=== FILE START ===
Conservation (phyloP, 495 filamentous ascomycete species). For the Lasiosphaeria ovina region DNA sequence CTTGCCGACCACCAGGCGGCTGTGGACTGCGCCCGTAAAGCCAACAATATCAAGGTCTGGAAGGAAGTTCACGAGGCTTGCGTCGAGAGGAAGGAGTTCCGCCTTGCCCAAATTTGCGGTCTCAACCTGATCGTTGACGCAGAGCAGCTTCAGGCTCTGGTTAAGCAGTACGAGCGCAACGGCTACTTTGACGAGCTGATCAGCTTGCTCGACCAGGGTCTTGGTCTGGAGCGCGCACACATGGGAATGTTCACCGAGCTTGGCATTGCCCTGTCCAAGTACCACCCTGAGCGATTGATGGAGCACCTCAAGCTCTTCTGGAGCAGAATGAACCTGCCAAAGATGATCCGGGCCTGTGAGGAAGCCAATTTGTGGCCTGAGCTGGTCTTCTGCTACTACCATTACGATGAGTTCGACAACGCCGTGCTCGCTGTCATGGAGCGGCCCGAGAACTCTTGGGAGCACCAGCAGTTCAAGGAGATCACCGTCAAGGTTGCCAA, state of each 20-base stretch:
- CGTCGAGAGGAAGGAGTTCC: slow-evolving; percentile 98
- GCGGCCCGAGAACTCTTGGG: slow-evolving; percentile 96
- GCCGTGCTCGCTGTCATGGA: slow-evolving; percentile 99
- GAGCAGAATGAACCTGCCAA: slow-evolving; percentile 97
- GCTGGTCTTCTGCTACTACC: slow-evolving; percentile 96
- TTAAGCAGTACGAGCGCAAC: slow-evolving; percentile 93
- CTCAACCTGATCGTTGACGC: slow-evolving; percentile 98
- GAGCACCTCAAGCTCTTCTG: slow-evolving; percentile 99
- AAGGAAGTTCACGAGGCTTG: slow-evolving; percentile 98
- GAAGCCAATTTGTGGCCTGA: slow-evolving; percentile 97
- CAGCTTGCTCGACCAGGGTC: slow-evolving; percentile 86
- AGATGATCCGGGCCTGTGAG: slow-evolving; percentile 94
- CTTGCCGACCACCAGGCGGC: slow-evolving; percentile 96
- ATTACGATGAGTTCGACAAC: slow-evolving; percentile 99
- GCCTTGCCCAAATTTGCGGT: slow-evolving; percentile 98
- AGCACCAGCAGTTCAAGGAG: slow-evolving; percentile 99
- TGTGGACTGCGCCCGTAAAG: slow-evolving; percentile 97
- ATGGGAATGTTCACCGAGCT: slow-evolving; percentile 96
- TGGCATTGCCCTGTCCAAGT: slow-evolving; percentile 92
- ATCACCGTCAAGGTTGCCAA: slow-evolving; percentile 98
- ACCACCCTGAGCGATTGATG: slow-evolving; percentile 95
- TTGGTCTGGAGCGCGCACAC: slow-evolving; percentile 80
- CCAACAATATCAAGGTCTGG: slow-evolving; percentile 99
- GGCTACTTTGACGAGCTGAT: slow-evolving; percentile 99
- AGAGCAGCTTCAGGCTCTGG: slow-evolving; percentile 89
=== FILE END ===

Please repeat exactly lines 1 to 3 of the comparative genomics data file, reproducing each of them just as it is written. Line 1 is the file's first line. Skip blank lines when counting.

Conservation (phyloP, 495 filamentous ascomycete species). For the Lasiosphaeria ovina region DNA sequence CTTGCCGACCACCAGGCGGCTGTGGACTGCGCCCGTAAAGCCAACAATATCAAGGTCTGGAAGGAAGTTCACGAGGCTTGCGTCGAGAGGAAGGAGTTCCGCCTTGCCCAAATTTGCGGTCTCAACCTGATCGTTGACGCAGAGCAGCTTCAGGCTCTGGTTAAGCAGTACGAGCGCAACGGCTACTTTGACGAGCTGATCAGCTTGCTCGACCAGGGTCTTGGTCTGGAGCGCGCACACATGGGAATGTTCACCGAGCTTGGCATTGCCCTGTCCAAGTACCACCCTGAGCGATTGATGGAGCACCTCAAGCTCTTCTGGAGCAGAATGAACCTGCCAAAGATGATCCGGGCCTGTGAGGAAGCCAATTTGTGGCCTGAGCTGGTCTTCTGCTACTACCATTACGATGAGTTCGACAACGCCGTGCTCGCTGTCATGGAGCGGCCCGAGAACTCTTGGGAGCACCAGCAGTTCAAGGAGATCACCGTCAAGGTTGCCAA, state of each 20-base stretch:
- CGTCGAGAGGAAGGAGTTCC: slow-evolving; percentile 98
- GCGGCCCGAGAACTCTTGGG: slow-evolving; percentile 96